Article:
In a closed-door hearing of the House Foreign Affairs Committee on Thursday morning, the American diplomat who led the negotiations, Ambassador Zalmay Khalilzad, briefed lawmakers for about an hour. It was not clear what he disclosed, or whether his explanation satisfied the panel.
Representative Eliot L. Engel, Democrat of New York and the committee’s chairman, initially had issued a subpoena to compel Mr. Khalilzad to testify publicly, but ultimately backed off to allow the private briefing that included classified information.
After the briefing, Mr. Engel said it was “crystal clear” that the war would end only with a diplomatic settlement, not a military campaign, and said negotiations with the Taliban “seem abhorrent,” but are necessary.
“Believe it or not, there’s some common ground: For starters, the Taliban want our troops out of Afghanistan, and we want our troops home,” Mr. Engel said in a public hearing later Thursday.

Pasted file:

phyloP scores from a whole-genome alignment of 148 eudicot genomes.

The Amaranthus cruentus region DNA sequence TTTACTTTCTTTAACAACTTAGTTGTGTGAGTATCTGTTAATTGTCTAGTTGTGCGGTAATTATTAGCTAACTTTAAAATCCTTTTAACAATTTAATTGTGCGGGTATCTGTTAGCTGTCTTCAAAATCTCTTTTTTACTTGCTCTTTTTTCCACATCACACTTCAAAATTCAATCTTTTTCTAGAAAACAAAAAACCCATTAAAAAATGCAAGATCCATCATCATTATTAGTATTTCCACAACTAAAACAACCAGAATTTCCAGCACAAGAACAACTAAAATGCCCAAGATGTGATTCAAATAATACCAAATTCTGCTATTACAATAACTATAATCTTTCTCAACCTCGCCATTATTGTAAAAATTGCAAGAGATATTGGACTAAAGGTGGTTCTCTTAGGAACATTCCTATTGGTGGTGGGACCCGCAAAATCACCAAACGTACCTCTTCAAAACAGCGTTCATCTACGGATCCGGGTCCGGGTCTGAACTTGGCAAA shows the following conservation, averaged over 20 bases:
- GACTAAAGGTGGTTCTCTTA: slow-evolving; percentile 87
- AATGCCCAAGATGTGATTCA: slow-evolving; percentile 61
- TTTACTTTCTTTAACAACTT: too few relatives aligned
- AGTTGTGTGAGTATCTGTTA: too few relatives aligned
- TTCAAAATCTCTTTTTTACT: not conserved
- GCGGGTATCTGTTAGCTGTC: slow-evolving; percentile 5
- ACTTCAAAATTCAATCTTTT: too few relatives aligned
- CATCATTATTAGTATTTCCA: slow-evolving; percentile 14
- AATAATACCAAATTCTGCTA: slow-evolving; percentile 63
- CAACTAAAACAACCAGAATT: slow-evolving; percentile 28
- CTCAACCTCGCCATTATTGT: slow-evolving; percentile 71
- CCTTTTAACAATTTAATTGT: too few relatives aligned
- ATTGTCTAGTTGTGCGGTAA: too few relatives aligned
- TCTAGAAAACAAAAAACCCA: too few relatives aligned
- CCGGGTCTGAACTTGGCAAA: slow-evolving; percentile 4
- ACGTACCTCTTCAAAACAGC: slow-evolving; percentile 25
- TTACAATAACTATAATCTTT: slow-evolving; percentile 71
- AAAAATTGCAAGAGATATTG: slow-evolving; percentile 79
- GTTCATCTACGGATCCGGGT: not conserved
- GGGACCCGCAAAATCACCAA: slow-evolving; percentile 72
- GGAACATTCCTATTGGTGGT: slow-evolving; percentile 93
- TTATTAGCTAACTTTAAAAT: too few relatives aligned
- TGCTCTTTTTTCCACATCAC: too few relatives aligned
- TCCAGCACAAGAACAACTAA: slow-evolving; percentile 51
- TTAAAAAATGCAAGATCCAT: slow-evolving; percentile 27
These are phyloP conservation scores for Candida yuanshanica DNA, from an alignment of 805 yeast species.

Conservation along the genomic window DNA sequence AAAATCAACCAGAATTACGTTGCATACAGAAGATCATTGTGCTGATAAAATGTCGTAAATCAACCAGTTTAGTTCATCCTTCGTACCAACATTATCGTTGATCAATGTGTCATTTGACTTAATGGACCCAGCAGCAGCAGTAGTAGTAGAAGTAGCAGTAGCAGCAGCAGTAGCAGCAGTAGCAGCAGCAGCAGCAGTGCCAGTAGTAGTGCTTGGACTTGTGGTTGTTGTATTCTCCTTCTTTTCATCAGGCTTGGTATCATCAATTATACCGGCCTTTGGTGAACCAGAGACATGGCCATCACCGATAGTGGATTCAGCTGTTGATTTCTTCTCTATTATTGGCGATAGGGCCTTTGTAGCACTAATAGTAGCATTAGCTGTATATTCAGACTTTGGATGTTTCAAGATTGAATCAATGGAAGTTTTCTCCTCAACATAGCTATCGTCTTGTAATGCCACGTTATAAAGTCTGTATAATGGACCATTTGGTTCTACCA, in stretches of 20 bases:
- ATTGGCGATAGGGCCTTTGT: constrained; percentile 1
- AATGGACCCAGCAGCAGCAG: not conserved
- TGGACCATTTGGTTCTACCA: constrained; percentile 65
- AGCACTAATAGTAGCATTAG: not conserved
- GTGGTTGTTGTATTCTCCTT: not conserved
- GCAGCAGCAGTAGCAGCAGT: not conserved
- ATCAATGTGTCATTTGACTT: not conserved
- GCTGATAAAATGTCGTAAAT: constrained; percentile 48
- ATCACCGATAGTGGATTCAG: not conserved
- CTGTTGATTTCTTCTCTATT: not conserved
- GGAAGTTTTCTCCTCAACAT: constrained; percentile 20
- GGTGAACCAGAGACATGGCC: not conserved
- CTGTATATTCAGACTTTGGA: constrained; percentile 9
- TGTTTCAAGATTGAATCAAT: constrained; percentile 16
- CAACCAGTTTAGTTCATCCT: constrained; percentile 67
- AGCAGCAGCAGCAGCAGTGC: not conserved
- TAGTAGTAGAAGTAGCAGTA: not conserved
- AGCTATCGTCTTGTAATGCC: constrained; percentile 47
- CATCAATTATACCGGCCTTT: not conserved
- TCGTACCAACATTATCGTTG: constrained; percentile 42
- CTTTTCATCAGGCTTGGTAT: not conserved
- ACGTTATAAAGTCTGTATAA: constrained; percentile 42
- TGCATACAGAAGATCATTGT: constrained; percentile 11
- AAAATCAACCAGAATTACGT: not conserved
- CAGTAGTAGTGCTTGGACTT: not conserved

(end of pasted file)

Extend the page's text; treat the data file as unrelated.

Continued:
“If there is another opportunity, even following the president’s disastrous attempts at deal-making, to forge a peace that advances American security interests, we need to consider those options,” Mr. Engel said.
That panel heard from Alice G. Wells, the State Department’s acting assistant secretary for South and Central Asia, who said it was not known if the peace negotiations would resume.
The American negotiations would have cleared a way for the Taliban to deal directly with the Afghan government, led by President Ashraf Ghani, who is running for re-election in next week’s vote. The Taliban had opposed the election, saying it would prevent the militant group from immediately taking part in any power-sharing government that results from the peace process.